Controversial Israeli film ‘Foxtrot’ makes Oscar shortlist


(JTA) —  “Foxtrot,” a film that Israel’s culture minister said attempts to “undermine” her country and its soldiers’ morality, has been named to the Academy Awards shortlist for best foreign language film.

Director Samuel Maoz’s movie made the list of nine films announced Thursday by the Academy of Motion Picture Arts and Sciences from 92 submissions. Five finalists will be selected on Jan. 23, when all the Oscar-nominated films are announced.

Starring Lior Ashkenazi and Sarah Adler, “Foxtrot” is a superb and wrenching film about parental grief at the death of a soldier’s son, the joys and stresses of marriage, the boredom of army life, and how Israel’s occupation humiliates the occupied and hardens the occupiers.

In a phone interview with JTA, Maoz described his film as “the dance of a man with his fate.” He said “there are many variations to this dance, but they end up at the same starting point.”

The film features a scene in which Israeli soldiers kill a family in their car and then cover up the act.

Israel’s culture minister, Miri Regev, has blasted the film.

“It is inconceivable,” Regev declared publicly, “that movies which shame the reputation of the Israel Defense Forces … and that are supported (financially) by the state …  are selected to showcase Israel cinema abroad.”

In the interview, Maoz did not directly address Regev’s criticism, but declared, “When my brothers are dying, I have the right to make such a movie.”

Maoz and Askenazi have defended the film as an “allegorical tale” about what they consider Israeli occupation, adding it does not seriously claim the Israeli army covers up civilians’ deaths.

It won the Silver Lion at this year’s Venice Film Festival and swept the Ophir Awards, Israel’s version of the Oscars, with eight wins, earning it a place as Israel’s entry for the Academy Awards in the foreign language category.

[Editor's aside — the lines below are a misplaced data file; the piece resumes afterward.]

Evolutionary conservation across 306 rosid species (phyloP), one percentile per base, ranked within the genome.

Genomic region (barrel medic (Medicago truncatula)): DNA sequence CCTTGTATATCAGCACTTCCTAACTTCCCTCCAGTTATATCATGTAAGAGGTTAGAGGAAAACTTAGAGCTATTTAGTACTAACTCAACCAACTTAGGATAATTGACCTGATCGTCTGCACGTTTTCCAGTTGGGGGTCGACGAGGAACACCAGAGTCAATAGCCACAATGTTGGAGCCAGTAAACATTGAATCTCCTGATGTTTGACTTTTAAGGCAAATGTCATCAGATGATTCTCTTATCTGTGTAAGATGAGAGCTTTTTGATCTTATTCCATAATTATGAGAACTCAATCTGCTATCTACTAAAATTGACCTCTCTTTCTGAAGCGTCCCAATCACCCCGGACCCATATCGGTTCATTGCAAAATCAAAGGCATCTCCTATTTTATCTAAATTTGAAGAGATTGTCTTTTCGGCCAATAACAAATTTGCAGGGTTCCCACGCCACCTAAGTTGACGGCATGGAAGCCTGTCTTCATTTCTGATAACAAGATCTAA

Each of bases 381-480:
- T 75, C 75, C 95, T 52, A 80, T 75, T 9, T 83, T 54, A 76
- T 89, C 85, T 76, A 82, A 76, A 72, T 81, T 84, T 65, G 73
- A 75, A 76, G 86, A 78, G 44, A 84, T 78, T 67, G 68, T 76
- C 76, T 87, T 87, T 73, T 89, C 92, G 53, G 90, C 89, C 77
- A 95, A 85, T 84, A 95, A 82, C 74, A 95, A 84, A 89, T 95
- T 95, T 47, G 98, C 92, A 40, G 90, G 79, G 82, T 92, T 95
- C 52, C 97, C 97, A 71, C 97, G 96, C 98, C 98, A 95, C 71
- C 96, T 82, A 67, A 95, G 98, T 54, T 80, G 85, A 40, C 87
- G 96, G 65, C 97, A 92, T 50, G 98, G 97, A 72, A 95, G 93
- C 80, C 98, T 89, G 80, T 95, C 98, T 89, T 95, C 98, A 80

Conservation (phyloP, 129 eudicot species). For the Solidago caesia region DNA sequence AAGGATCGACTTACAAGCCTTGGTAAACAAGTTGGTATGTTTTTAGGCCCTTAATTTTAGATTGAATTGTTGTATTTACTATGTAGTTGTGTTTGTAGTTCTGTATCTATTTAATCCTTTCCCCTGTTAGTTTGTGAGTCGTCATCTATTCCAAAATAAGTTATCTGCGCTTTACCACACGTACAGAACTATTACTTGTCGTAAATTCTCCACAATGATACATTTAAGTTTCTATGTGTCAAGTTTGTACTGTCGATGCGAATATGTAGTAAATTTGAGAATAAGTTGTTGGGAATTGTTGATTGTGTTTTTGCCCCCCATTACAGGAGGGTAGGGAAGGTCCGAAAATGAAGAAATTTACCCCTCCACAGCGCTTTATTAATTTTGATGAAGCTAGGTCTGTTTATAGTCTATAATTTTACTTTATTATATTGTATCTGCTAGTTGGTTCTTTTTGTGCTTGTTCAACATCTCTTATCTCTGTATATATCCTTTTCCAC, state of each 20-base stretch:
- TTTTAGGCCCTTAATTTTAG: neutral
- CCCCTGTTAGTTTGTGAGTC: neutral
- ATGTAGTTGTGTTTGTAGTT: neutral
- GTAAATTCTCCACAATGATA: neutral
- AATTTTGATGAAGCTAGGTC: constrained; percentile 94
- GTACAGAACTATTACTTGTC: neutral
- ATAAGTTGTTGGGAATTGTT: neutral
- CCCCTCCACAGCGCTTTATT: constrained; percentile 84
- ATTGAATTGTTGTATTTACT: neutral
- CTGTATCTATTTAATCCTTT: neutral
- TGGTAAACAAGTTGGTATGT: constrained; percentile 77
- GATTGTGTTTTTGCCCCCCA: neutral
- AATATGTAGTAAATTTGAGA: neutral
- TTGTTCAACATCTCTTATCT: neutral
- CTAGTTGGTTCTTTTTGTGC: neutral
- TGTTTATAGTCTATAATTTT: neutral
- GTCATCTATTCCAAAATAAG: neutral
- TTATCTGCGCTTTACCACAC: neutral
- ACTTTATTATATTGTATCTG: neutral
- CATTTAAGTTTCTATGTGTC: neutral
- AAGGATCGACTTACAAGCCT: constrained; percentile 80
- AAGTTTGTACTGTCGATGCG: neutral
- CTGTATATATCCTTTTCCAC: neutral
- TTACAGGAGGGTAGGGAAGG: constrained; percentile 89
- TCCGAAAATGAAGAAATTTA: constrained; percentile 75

Israel’s last nominee to make it to the Oscars was Joseph Cedar’s 2011 film “Footnote,” which lost to “A Separation,” the Iranian entry. That year was the last time an Israeli film made the shortlist, AFP reported.

Among its competition for the Oscar will be Lebanon’s “The Insult,” about the civil war in that country. French-Lebanese director Ziad Doueiri was briefly detained this year in Lebanon after arriving there to promote the film for having shot 2013’s ” The Attack” in Israel. He was eventually cleared by a military tribunal.

The German movie “In the Fade,” which also made the cut, addresses the rise of neo-Nazism in present-day Germany dramatized through the murder by a neo-Nazi couple of a German woman, her Kurdish husband and their small son.

Director Fatih Akin, a German-born citizen of Turkish descent, attributed the growing neo-Nazi sentiment mainly to hostility to the large number of refugees, mainly from Muslim countries, admitted into Germany.

“We are seeing the rise of a new racism in Germany based on the fear that the existing German identity will be altered by the refugees,” Akin said in a phone interview.

Rabbi Abraham Cooper, director of Global Social Action for the Simon Wiesenthal Center, said hate groups everywhere “have perfected the delivery system” of their anti-Muslim and anti-Jewish messages through the use of social and other media.”

In contrast to nearly every other year since the end of World War II, none of the 92 entries dealt with the Holocaust or the Hitler era. This may well indicate that to a new generation, the horrors of the 1930s and ’40s are ancient history.

Conversely, there have been a few years during the past decade when producers and directors stayed away from this era, only to return to it in a subsequent year.

The Academy Awards will be handed out on March 4 in Los Angeles.

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